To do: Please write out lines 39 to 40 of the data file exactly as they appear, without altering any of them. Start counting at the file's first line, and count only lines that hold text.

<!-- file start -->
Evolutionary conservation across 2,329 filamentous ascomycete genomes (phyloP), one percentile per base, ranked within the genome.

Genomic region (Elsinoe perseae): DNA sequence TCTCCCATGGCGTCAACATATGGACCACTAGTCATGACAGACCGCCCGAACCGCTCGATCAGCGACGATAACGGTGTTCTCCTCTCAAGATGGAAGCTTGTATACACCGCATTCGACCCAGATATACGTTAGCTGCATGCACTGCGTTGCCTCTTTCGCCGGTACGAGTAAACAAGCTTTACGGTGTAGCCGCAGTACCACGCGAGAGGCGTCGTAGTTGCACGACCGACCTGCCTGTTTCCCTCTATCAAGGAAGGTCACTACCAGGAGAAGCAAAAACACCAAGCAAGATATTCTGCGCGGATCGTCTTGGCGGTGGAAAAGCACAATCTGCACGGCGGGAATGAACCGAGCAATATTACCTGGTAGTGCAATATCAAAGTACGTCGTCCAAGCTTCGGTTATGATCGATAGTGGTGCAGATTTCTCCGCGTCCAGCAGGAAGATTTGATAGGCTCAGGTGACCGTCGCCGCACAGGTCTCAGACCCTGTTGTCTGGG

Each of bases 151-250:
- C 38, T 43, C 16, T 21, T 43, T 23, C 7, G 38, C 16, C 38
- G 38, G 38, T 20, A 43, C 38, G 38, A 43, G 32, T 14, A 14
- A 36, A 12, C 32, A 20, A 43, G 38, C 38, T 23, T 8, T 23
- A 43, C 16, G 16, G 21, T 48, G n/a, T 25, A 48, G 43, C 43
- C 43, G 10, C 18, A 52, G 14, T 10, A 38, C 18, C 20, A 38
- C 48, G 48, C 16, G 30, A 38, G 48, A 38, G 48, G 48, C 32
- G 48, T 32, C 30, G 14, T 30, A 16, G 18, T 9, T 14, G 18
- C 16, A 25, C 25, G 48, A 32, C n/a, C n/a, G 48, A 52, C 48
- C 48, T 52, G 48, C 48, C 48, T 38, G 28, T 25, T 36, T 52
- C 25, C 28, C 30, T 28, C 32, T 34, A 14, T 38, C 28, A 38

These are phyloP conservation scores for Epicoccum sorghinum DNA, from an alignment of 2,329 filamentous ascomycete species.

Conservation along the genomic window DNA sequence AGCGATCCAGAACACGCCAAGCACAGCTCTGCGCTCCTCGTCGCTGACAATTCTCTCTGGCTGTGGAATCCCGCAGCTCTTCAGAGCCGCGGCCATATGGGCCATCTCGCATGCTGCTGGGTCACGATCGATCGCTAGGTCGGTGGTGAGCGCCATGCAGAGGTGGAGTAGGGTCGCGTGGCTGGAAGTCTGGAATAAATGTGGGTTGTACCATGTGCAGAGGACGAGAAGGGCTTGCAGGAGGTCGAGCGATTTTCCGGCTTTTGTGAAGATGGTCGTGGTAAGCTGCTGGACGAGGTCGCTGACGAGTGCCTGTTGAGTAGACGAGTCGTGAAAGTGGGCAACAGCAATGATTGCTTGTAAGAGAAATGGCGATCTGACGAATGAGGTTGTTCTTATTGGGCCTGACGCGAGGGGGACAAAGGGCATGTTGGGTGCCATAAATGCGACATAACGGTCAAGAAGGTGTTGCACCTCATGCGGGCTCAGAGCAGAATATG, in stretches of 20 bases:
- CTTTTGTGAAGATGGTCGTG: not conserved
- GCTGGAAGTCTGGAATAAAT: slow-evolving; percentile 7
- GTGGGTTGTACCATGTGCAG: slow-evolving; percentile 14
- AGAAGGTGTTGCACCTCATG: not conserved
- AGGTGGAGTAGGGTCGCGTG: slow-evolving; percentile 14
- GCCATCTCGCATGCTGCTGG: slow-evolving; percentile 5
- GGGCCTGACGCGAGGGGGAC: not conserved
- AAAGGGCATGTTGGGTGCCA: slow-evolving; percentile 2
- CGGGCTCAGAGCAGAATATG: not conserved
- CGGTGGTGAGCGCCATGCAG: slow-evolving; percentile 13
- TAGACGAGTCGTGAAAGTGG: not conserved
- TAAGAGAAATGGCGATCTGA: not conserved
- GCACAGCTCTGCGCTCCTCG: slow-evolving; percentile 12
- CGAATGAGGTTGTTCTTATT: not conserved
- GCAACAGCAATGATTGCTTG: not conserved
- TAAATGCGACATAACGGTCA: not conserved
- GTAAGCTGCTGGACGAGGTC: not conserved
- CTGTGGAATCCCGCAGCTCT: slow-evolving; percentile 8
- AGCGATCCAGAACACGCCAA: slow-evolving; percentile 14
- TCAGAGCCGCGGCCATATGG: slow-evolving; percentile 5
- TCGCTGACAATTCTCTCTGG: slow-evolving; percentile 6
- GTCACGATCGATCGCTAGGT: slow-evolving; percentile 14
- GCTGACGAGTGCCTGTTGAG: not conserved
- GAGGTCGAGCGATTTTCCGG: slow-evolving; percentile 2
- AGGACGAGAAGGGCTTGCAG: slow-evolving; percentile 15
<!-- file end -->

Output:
- GAGGTCGAGCGATTTTCCGG: slow-evolving; percentile 2
- AGGACGAGAAGGGCTTGCAG: slow-evolving; percentile 15